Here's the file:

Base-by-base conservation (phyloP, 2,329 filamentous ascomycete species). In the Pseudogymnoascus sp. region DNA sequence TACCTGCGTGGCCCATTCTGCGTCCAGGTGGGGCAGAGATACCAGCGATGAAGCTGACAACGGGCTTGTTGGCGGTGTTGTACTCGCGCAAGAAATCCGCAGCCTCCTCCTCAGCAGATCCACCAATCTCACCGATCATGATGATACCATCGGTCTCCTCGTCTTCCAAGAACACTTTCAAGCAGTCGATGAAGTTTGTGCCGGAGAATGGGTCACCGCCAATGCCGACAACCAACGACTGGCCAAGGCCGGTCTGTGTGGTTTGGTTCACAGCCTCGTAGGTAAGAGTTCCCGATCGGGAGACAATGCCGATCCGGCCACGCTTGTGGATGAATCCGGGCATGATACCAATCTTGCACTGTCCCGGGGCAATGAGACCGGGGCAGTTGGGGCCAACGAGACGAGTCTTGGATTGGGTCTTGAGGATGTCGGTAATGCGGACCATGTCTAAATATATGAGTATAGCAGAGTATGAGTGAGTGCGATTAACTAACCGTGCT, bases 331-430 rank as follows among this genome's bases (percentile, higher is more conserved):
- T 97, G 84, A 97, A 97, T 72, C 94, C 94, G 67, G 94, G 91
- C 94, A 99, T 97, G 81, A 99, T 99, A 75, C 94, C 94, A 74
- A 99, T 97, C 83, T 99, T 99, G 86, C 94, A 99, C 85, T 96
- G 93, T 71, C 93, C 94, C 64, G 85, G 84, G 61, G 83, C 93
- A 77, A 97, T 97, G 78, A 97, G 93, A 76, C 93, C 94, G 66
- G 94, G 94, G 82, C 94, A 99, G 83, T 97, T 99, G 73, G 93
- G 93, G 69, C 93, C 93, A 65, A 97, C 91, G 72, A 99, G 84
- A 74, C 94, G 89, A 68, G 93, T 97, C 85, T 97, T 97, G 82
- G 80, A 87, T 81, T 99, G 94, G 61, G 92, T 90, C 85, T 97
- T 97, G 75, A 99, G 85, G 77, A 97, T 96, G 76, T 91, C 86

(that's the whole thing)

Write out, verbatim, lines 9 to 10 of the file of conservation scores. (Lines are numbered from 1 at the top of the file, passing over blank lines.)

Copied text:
- A 74, C 94, G 89, A 68, G 93, T 97, C 85, T 97, T 97, G 82
- G 80, A 87, T 81, T 99, G 94, G 61, G 92, T 90, C 85, T 97